Every Tuesday, Italian expat Emiko Davies is taking us on a grand tour of Italy, showing us how to make classic, fiercely regional dishes at home.
Today: Hearty and humble bread dumplings with speck.
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Canederli, also known as knödel, are a favorite winter comfort food from Italy's northeastern corner -- where many culinary traditions are shared with its northern neighbor, Austria. While similar dumplings are made from Germany to Slovakia, in Italy these traditional bread dumplings are found only in the northeastern regions of Trentino Alto-Adige, Friuli, and the Veneto -- but are particularly well-known as a Trentino dish.
Sometimes thought of as a (more substantial) cousin to gnocchi, canederli are made of cubes of stale bread held together with milk and eggs. They're usually flavored rather simply with cheese or speck: a firm, slightly smoked, dry-cured ham made from pork thighs and thinly sliced, similar to prosciutto. Boiled and served in homemade meat broth or in a butter sauce, canederli are a masterful way of using up old bread and the leftover ends of ham and cheese -- the mark of an ancient peasant recipe.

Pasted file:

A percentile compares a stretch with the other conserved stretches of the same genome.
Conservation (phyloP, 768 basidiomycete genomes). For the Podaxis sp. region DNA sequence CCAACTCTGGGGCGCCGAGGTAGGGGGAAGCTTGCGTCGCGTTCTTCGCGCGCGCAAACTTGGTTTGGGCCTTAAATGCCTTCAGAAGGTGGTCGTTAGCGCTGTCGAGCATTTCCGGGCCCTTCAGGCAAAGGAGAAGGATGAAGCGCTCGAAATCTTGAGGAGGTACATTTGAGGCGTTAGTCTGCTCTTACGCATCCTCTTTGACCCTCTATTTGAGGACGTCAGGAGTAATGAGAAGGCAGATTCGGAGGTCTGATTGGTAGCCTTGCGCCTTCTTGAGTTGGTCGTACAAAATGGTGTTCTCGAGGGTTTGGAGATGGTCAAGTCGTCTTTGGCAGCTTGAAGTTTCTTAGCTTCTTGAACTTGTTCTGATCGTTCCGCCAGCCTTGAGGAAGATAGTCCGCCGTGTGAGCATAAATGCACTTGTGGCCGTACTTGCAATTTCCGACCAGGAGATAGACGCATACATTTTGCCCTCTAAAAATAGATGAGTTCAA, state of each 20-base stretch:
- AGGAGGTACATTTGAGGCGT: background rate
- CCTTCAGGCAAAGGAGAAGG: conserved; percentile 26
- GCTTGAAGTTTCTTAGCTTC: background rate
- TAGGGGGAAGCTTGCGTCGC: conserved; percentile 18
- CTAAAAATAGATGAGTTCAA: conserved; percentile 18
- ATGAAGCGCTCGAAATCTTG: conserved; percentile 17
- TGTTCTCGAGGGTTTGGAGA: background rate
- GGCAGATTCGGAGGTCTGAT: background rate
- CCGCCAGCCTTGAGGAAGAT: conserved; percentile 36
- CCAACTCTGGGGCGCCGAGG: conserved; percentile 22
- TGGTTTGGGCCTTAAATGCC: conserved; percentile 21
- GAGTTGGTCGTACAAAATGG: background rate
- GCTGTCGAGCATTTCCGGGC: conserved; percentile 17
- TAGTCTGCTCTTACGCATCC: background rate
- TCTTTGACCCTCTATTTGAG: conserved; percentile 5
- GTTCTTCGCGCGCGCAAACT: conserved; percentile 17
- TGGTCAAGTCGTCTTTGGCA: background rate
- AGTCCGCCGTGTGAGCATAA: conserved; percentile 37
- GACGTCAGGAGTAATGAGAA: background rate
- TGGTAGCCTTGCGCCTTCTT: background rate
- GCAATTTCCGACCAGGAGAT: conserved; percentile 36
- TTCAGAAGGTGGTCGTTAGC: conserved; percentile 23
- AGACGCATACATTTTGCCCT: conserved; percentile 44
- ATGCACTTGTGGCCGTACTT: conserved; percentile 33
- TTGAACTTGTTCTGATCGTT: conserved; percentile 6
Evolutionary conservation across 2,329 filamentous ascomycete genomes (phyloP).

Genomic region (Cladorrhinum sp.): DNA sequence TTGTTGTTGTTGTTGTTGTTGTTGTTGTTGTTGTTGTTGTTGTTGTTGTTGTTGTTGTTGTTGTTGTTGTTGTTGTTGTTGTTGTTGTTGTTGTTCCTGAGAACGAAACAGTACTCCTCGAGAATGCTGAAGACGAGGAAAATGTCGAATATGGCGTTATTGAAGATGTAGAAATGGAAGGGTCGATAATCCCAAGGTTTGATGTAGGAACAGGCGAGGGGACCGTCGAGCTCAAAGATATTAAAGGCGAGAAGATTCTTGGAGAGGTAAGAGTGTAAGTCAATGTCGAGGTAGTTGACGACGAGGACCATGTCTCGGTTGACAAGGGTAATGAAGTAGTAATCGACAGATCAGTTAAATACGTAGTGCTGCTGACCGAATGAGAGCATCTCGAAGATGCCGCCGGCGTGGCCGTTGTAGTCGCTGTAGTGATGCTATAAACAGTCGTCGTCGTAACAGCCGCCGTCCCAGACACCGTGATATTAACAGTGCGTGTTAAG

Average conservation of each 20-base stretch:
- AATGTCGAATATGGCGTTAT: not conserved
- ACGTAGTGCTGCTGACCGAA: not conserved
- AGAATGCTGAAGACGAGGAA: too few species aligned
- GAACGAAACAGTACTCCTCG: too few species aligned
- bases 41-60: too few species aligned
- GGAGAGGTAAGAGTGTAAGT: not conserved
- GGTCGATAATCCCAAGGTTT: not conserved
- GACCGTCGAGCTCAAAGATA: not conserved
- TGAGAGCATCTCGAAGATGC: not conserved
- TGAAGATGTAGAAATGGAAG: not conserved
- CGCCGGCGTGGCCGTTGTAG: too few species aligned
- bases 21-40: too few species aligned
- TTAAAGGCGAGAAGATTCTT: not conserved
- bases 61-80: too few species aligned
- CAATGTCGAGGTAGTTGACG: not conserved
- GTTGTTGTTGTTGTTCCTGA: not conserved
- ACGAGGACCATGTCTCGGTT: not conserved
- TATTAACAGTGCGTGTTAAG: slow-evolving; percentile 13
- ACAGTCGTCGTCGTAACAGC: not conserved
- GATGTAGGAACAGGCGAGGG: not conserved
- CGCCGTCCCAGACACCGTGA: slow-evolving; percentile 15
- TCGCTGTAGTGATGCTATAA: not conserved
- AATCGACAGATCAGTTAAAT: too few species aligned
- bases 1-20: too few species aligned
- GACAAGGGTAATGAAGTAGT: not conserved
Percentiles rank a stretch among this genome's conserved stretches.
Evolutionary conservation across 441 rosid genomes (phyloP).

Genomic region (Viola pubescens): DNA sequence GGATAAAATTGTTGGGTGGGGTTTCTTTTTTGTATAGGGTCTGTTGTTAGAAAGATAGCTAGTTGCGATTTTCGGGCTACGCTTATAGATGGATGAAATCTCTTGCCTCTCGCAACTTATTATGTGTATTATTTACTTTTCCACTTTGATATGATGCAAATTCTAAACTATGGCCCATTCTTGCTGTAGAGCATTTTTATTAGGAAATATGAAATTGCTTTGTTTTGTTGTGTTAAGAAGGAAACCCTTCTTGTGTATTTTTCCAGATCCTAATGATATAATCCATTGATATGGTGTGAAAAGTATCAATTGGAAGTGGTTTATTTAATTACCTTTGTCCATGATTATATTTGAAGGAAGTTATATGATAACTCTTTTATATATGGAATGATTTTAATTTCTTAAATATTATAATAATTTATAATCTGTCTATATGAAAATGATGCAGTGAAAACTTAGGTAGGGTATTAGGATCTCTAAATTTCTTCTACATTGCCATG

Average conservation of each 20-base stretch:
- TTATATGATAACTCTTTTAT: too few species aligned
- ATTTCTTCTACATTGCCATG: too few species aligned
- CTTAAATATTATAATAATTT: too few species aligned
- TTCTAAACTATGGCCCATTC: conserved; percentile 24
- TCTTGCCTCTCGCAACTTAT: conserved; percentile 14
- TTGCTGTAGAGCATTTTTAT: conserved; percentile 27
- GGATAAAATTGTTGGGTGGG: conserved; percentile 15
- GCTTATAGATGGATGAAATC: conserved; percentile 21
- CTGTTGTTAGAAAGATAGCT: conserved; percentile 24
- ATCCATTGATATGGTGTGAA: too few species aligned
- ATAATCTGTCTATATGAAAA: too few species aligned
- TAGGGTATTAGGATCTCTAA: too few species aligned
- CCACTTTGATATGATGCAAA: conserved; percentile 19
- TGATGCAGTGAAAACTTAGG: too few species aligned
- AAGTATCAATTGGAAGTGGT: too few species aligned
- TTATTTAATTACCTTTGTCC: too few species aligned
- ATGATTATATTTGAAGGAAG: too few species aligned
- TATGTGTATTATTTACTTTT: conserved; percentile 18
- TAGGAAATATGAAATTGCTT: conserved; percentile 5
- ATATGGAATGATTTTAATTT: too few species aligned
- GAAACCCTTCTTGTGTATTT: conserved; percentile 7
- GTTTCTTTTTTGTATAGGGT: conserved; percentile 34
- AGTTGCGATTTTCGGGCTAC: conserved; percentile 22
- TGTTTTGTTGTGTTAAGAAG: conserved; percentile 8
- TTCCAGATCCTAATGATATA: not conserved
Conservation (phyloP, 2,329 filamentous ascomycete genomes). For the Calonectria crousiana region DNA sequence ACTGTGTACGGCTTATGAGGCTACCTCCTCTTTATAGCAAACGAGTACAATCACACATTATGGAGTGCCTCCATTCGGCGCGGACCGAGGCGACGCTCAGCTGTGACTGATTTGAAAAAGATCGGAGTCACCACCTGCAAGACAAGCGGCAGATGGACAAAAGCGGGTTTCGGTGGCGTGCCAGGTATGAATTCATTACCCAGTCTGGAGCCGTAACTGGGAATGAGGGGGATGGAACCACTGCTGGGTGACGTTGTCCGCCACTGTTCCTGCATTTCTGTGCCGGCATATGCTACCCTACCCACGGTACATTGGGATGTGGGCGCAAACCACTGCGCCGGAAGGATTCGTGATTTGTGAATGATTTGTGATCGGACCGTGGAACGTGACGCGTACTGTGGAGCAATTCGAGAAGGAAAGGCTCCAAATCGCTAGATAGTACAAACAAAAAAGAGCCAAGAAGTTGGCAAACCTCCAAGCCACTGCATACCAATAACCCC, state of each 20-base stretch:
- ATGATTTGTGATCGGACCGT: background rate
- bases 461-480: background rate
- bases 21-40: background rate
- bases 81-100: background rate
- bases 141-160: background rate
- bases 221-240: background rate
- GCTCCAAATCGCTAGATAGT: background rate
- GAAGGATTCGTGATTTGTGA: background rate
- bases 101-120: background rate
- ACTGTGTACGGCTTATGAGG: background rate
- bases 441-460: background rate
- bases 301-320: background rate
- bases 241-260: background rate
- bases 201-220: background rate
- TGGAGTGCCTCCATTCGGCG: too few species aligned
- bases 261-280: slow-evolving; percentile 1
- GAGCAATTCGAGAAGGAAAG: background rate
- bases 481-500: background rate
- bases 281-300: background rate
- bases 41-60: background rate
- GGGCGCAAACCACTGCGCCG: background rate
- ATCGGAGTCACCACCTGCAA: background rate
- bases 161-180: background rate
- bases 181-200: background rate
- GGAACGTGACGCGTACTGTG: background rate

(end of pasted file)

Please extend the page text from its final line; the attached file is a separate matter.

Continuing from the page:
Many Italian cooks have their own way of making them, with various methods for soaking the bread and making sure the resulting dumplings aren't too hard or too delicate. Important in all cases is not to use too much flour, which can result in tough canederli that you can bounce off the walls. Better yet, avoid flour all together, if you can. Some use warm milk to soak the bread -- and Carol Field, in her cookbook The Italian Baker, places her bread in milk first and allows it to stand for an hour before mixing with the other ingredients. The aim is to moisten the bread evenly without having too much excess liquid.
Once you have your mixture ready, test a small ball in the boiling water or stock to see if it keeps its shape. If it doesn't and it falls apart, you may need to incorporate some flour -- try not to add more than 2 tablespoons.
Slightly bigger than a golf ball, these dumplings are hearty and heavy -- you only need two per head if serving as an entree. If you can't find speck, you could substitute prosciutto or pancetta. You can also try using some aromatics like freshly grated nutmeg or lemon rind.
9 ounces (250 grams) stale white bread (a rustic country loaf is ideal), crusts on 1 tablespoon chopped onion 1 tablespoon butter 1 tablespoon olive oil 3 1/2 ounces (100 grams) of speck, chopped 1 tablespoon chopped chives, plus extra for garnish 1 tablespoon chopped parsley 2 eggs, beaten 1 cup milk 1 tablespoon breadcrumbs 1 tablespoon flour (if needed) Salt and pepper Homemade beef stock (like this one) or butter and sage, to serve
The Australian-Japanese cookbook author has lived in Florence (where a visit to a cheese farm once inspired her to start a food blog) for over 10 years with her Tuscan sommelier husband and two kids. Her third cookbook, Tortellini at Midnight, is out now.